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No One is Immune to COVID-19’s Professionalism Challenges

August 30, 2021

by Julia McDonald
Class of 2021

Julia McDonald, FSU law student

Julia McDonald

To state the obvious, 2020 was an unusual year.

We are living in unprecedented times as a global pandemic creates new normal in everyone’s daily lives. Like most professionals, today’s lawyers face many challenges in maintaining professionalism while working during the era of COVID-19. From where they practice to how they practice, lawyers have been forced to make changes that promote safety while maintaining professionalism and productivity.

At the start of the pandemic, many offices in structed their lawyers to work from home, which posed its own concerns surrounding productivity as many lawyers scrambled to set up home offices with adequate technology or juggle their schedules with their children’s online schooling.

Additionally, lawyers have needed to change the way they communicate with their clients, as face-to-face discussions are no longer the norm. Even courtroom proceedings have become virtual events, requiring lawyers to advocate for their clients via telephonic or video conferencing. To many, these changes are not inherently negative and may very well be embraced long after the COVID-19 outbreak has been contained. Aside from the benefit of avoiding the spread of the virus, working from home may alleviate the stress often felt in an office, and meeting with a client or attending a court proceeding via a video conference saves the time and expense of travel.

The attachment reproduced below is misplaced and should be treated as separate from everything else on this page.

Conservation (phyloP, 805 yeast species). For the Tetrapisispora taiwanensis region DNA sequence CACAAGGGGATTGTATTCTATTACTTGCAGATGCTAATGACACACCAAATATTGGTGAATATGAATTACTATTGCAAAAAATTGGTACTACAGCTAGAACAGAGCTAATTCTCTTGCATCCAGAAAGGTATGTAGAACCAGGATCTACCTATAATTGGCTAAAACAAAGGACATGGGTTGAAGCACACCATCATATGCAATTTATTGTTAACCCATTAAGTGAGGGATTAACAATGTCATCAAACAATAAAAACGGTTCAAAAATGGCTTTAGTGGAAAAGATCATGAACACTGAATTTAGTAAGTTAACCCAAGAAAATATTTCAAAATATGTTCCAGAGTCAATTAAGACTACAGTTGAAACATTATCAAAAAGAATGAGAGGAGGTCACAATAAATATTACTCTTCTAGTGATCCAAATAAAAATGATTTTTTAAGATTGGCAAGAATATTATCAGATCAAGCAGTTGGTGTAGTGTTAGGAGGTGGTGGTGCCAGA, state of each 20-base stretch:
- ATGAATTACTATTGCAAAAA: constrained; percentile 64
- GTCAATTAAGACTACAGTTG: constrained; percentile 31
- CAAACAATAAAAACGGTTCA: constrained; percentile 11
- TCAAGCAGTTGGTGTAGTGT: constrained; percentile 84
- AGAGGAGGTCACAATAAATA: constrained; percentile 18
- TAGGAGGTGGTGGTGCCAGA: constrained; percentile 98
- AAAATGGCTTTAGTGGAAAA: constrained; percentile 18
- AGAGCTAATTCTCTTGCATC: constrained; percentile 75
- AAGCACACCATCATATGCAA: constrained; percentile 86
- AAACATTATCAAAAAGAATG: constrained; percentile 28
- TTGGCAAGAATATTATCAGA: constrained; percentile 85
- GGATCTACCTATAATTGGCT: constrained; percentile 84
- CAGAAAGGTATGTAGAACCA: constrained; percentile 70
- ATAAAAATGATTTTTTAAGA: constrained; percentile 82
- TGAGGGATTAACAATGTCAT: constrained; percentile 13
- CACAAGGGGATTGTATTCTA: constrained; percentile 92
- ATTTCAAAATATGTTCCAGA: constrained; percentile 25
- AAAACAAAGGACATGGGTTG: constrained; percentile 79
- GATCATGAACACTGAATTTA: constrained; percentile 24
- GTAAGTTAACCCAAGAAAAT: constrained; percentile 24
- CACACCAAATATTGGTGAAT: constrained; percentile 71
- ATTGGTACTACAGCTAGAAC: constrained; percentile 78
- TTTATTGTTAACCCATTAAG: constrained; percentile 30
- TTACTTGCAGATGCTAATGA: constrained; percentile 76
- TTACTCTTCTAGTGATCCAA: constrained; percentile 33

However, these changes also raise concerns about diminished professionalism. With the risks of increased distractions while working from home, inadequate communication with clients, and a lack of formality with virtual court proceedings, lawyers should be mindful of The Florida Bar’s Rules of Professional Conduct when modifying their practices to ensure that they maintain professionalism.

When the nation shut down in March, many lawyers began to work from home. While working from home offers many advantages, it tends to come with several distractions. On top of concerns of the pandemic, being surrounded by family, pets, or the allure of the television can be distracting and threaten anyone’s productivity and efficiency. Rule 4-1.3 of the Rules of Professional Conduct, however, requires that lawyers represent their clients with reasonable diligence, even in the face of personal inconvenience. Diligence demands zealous advocacy, competence, and timeliness.

Though circumstances have understandably shifted due to COVID-19’s effects, lawyers are still required to zealously advocate on their client’s behalf. Even if working from the comfort of the living room, a lawyer should handle a client’s matter with the passion and importance it is owed. In the same vein, diligence requires that lawyers ensure their working conditions and workloads allow them to handle each case competently. Lawyers need to be honest with themselves about their ability to handle cases if working from home has negatively impacted their productivity. It is better to advise a potential client to seek representation from a different lawyer than to take on a case knowing one does not have the present ability to competently handle it.